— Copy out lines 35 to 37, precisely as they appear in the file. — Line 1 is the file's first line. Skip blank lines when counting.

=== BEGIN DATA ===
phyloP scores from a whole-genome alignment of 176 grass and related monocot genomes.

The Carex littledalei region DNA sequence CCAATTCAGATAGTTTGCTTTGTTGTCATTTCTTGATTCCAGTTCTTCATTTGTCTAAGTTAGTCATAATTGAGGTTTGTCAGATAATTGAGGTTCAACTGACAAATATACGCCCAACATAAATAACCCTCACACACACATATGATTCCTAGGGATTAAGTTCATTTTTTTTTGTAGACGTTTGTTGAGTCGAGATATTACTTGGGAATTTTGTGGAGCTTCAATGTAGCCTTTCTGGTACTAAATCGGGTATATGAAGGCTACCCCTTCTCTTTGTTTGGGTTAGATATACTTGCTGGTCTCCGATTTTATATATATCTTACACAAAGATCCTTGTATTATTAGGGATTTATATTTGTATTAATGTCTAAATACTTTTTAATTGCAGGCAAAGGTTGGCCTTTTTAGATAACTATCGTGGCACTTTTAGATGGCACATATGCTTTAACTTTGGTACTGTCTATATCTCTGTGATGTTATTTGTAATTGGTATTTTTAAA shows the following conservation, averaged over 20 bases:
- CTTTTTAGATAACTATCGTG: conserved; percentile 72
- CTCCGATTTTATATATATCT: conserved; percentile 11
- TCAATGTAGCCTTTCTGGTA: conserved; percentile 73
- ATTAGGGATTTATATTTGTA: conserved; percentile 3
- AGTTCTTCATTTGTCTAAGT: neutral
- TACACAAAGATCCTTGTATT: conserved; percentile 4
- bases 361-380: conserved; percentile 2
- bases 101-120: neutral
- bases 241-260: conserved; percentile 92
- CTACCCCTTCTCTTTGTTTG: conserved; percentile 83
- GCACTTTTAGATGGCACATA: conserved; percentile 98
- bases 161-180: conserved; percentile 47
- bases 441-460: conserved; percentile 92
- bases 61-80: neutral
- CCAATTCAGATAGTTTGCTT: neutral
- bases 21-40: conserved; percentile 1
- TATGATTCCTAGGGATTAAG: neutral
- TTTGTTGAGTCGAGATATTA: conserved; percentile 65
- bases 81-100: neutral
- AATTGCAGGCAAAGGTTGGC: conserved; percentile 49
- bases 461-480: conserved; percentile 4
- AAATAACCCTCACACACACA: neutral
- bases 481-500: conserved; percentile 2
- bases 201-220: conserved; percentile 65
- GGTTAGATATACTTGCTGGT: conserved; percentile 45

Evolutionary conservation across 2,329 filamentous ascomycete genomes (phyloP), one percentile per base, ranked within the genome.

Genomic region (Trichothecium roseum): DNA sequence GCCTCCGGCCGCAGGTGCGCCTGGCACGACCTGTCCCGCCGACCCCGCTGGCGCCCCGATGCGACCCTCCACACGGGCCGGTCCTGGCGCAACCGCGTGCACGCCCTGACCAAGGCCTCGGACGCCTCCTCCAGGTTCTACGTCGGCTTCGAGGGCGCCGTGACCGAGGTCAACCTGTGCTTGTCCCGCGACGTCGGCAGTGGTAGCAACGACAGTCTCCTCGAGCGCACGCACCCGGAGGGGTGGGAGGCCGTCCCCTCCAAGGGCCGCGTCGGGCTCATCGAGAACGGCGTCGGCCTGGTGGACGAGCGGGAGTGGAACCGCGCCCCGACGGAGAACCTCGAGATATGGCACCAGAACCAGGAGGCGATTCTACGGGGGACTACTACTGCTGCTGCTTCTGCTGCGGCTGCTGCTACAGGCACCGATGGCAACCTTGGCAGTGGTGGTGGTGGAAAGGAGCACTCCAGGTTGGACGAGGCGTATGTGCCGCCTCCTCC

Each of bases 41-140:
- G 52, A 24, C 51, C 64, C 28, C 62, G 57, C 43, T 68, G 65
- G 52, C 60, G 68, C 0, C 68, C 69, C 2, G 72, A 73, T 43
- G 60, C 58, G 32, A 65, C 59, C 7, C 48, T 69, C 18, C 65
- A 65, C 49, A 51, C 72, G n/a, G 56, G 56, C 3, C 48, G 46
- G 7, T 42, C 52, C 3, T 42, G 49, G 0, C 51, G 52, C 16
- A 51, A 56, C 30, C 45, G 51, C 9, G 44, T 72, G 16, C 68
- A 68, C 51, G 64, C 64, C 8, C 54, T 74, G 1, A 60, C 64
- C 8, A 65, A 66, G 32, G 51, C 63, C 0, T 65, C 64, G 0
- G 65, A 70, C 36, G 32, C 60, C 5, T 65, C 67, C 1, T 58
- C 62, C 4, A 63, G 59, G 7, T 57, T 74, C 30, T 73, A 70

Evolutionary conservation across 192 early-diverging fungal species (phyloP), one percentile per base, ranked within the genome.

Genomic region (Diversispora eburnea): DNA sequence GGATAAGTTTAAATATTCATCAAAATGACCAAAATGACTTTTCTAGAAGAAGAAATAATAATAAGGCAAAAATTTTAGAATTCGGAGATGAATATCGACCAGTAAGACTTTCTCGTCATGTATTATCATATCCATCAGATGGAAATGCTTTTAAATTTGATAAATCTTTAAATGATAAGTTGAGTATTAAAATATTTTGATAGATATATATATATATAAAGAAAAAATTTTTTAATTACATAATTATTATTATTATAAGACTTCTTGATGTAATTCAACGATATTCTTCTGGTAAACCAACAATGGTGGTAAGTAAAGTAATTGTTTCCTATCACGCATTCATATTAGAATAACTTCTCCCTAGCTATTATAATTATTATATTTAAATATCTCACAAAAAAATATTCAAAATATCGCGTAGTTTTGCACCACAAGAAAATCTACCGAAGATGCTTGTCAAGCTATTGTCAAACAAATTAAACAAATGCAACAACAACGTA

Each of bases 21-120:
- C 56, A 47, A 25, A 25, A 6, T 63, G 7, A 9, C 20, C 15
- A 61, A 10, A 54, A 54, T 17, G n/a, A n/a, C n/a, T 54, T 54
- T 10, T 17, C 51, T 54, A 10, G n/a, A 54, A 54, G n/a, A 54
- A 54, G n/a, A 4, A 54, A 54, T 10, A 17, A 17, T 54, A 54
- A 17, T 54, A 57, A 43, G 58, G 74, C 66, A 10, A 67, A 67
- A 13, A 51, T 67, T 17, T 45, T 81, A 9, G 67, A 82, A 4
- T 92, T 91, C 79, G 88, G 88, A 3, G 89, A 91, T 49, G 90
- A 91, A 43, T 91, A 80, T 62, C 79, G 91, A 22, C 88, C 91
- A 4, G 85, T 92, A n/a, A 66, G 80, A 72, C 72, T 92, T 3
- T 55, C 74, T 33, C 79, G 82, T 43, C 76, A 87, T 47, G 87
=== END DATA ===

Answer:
- G 7, T 42, C 52, C 3, T 42, G 49, G 0, C 51, G 52, C 16
- A 51, A 56, C 30, C 45, G 51, C 9, G 44, T 72, G 16, C 68
- A 68, C 51, G 64, C 64, C 8, C 54, T 74, G 1, A 60, C 64